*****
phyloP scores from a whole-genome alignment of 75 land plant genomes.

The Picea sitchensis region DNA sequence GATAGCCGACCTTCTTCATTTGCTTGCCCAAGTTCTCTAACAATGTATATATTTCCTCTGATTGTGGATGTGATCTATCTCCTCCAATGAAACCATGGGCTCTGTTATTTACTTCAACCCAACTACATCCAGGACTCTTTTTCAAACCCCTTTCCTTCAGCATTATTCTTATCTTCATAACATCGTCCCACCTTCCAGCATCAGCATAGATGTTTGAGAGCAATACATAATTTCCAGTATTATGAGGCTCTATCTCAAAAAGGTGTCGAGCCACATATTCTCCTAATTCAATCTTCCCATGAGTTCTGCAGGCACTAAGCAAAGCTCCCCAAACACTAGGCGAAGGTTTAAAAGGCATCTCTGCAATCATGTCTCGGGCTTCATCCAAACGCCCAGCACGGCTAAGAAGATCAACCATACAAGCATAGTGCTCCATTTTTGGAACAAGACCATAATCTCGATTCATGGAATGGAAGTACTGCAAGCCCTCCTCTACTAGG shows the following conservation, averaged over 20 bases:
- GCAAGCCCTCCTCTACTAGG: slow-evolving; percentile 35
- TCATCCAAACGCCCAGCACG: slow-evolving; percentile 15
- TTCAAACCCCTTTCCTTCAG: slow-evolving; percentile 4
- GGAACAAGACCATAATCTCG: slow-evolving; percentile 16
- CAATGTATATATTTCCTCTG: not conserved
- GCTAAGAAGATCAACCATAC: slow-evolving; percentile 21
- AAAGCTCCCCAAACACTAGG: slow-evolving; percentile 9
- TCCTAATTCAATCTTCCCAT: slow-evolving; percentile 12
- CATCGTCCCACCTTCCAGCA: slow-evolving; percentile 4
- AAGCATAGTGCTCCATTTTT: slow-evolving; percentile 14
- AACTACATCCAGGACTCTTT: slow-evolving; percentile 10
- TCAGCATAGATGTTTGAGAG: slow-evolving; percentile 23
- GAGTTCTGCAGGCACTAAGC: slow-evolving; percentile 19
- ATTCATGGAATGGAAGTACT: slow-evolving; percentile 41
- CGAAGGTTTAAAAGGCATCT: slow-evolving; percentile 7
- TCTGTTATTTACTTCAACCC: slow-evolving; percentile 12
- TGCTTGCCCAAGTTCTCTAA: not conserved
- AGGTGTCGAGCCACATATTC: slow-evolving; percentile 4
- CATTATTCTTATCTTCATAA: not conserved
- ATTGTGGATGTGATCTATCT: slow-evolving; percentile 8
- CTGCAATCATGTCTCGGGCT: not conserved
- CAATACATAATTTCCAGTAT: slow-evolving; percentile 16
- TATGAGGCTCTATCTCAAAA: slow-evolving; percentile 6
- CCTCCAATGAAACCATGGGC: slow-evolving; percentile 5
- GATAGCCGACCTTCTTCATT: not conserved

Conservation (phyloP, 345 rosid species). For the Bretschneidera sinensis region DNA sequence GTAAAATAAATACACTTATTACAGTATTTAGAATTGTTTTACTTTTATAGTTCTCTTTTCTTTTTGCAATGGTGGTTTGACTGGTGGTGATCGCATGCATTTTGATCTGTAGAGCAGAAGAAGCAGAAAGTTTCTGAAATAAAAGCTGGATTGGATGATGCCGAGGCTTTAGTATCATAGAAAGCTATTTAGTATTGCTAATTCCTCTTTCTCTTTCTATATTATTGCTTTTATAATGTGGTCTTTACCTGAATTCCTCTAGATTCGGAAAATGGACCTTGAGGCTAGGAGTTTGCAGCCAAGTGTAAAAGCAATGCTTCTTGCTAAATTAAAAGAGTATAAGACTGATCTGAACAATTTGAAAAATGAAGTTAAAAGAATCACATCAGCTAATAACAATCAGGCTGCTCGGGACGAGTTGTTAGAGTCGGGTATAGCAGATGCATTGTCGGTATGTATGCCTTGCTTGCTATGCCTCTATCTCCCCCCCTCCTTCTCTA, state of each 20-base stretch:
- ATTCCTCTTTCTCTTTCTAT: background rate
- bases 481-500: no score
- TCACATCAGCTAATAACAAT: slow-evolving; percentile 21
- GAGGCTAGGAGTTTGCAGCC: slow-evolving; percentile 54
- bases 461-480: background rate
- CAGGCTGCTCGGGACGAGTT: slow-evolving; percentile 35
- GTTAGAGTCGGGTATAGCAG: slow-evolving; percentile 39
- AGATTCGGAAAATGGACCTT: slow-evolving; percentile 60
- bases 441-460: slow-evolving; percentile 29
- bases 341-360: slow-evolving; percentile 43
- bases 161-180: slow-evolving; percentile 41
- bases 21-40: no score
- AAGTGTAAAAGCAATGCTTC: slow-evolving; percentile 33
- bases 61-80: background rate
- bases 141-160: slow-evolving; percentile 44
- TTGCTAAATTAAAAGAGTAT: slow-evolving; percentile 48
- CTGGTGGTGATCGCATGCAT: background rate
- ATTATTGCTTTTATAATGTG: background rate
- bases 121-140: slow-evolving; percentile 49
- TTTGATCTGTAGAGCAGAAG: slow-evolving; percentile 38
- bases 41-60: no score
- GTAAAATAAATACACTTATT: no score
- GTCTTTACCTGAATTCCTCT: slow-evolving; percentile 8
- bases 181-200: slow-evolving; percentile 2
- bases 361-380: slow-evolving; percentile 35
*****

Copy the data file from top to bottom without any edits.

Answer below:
phyloP scores from a whole-genome alignment of 75 land plant genomes.

The Picea sitchensis region DNA sequence GATAGCCGACCTTCTTCATTTGCTTGCCCAAGTTCTCTAACAATGTATATATTTCCTCTGATTGTGGATGTGATCTATCTCCTCCAATGAAACCATGGGCTCTGTTATTTACTTCAACCCAACTACATCCAGGACTCTTTTTCAAACCCCTTTCCTTCAGCATTATTCTTATCTTCATAACATCGTCCCACCTTCCAGCATCAGCATAGATGTTTGAGAGCAATACATAATTTCCAGTATTATGAGGCTCTATCTCAAAAAGGTGTCGAGCCACATATTCTCCTAATTCAATCTTCCCATGAGTTCTGCAGGCACTAAGCAAAGCTCCCCAAACACTAGGCGAAGGTTTAAAAGGCATCTCTGCAATCATGTCTCGGGCTTCATCCAAACGCCCAGCACGGCTAAGAAGATCAACCATACAAGCATAGTGCTCCATTTTTGGAACAAGACCATAATCTCGATTCATGGAATGGAAGTACTGCAAGCCCTCCTCTACTAGG shows the following conservation, averaged over 20 bases:
- GCAAGCCCTCCTCTACTAGG: slow-evolving; percentile 35
- TCATCCAAACGCCCAGCACG: slow-evolving; percentile 15
- TTCAAACCCCTTTCCTTCAG: slow-evolving; percentile 4
- GGAACAAGACCATAATCTCG: slow-evolving; percentile 16
- CAATGTATATATTTCCTCTG: not conserved
- GCTAAGAAGATCAACCATAC: slow-evolving; percentile 21
- AAAGCTCCCCAAACACTAGG: slow-evolving; percentile 9
- TCCTAATTCAATCTTCCCAT: slow-evolving; percentile 12
- CATCGTCCCACCTTCCAGCA: slow-evolving; percentile 4
- AAGCATAGTGCTCCATTTTT: slow-evolving; percentile 14
- AACTACATCCAGGACTCTTT: slow-evolving; percentile 10
- TCAGCATAGATGTTTGAGAG: slow-evolving; percentile 23
- GAGTTCTGCAGGCACTAAGC: slow-evolving; percentile 19
- ATTCATGGAATGGAAGTACT: slow-evolving; percentile 41
- CGAAGGTTTAAAAGGCATCT: slow-evolving; percentile 7
- TCTGTTATTTACTTCAACCC: slow-evolving; percentile 12
- TGCTTGCCCAAGTTCTCTAA: not conserved
- AGGTGTCGAGCCACATATTC: slow-evolving; percentile 4
- CATTATTCTTATCTTCATAA: not conserved
- ATTGTGGATGTGATCTATCT: slow-evolving; percentile 8
- CTGCAATCATGTCTCGGGCT: not conserved
- CAATACATAATTTCCAGTAT: slow-evolving; percentile 16
- TATGAGGCTCTATCTCAAAA: slow-evolving; percentile 6
- CCTCCAATGAAACCATGGGC: slow-evolving; percentile 5
- GATAGCCGACCTTCTTCATT: not conserved

Conservation (phyloP, 345 rosid species). For the Bretschneidera sinensis region DNA sequence GTAAAATAAATACACTTATTACAGTATTTAGAATTGTTTTACTTTTATAGTTCTCTTTTCTTTTTGCAATGGTGGTTTGACTGGTGGTGATCGCATGCATTTTGATCTGTAGAGCAGAAGAAGCAGAAAGTTTCTGAAATAAAAGCTGGATTGGATGATGCCGAGGCTTTAGTATCATAGAAAGCTATTTAGTATTGCTAATTCCTCTTTCTCTTTCTATATTATTGCTTTTATAATGTGGTCTTTACCTGAATTCCTCTAGATTCGGAAAATGGACCTTGAGGCTAGGAGTTTGCAGCCAAGTGTAAAAGCAATGCTTCTTGCTAAATTAAAAGAGTATAAGACTGATCTGAACAATTTGAAAAATGAAGTTAAAAGAATCACATCAGCTAATAACAATCAGGCTGCTCGGGACGAGTTGTTAGAGTCGGGTATAGCAGATGCATTGTCGGTATGTATGCCTTGCTTGCTATGCCTCTATCTCCCCCCCTCCTTCTCTA, state of each 20-base stretch:
- ATTCCTCTTTCTCTTTCTAT: background rate
- bases 481-500: no score
- TCACATCAGCTAATAACAAT: slow-evolving; percentile 21
- GAGGCTAGGAGTTTGCAGCC: slow-evolving; percentile 54
- bases 461-480: background rate
- CAGGCTGCTCGGGACGAGTT: slow-evolving; percentile 35
- GTTAGAGTCGGGTATAGCAG: slow-evolving; percentile 39
- AGATTCGGAAAATGGACCTT: slow-evolving; percentile 60
- bases 441-460: slow-evolving; percentile 29
- bases 341-360: slow-evolving; percentile 43
- bases 161-180: slow-evolving; percentile 41
- bases 21-40: no score
- AAGTGTAAAAGCAATGCTTC: slow-evolving; percentile 33
- bases 61-80: background rate
- bases 141-160: slow-evolving; percentile 44
- TTGCTAAATTAAAAGAGTAT: slow-evolving; percentile 48
- CTGGTGGTGATCGCATGCAT: background rate
- ATTATTGCTTTTATAATGTG: background rate
- bases 121-140: slow-evolving; percentile 49
- TTTGATCTGTAGAGCAGAAG: slow-evolving; percentile 38
- bases 41-60: no score
- GTAAAATAAATACACTTATT: no score
- GTCTTTACCTGAATTCCTCT: slow-evolving; percentile 8
- bases 181-200: slow-evolving; percentile 2
- bases 361-380: slow-evolving; percentile 35